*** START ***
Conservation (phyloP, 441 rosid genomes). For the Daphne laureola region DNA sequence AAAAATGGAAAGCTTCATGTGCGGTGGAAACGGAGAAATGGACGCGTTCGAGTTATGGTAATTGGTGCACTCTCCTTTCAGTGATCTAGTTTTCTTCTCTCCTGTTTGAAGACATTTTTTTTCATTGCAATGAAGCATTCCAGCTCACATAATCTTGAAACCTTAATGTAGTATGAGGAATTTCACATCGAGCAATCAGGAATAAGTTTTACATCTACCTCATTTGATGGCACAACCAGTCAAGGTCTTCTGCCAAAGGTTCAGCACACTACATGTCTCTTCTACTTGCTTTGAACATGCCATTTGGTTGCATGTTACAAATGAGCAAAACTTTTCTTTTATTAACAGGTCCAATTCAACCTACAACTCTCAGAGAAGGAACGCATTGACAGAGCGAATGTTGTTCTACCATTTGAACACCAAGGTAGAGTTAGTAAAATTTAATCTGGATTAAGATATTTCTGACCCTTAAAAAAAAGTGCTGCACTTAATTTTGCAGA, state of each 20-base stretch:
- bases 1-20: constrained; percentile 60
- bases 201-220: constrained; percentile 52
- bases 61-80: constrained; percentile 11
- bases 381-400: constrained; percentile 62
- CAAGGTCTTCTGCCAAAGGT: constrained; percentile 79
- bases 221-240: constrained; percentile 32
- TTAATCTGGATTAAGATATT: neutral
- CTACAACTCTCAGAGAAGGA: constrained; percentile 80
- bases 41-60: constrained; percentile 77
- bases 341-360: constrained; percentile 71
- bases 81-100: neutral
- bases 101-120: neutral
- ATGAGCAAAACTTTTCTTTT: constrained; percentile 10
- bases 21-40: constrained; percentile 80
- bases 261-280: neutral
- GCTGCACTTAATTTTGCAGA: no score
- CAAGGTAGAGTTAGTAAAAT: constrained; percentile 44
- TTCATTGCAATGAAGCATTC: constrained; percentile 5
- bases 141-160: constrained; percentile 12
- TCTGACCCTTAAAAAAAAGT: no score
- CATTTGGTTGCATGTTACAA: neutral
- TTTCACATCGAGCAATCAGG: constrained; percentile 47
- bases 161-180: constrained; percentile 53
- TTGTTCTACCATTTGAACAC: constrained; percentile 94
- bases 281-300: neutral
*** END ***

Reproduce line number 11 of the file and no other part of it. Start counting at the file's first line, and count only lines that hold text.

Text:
- bases 341-360: constrained; percentile 71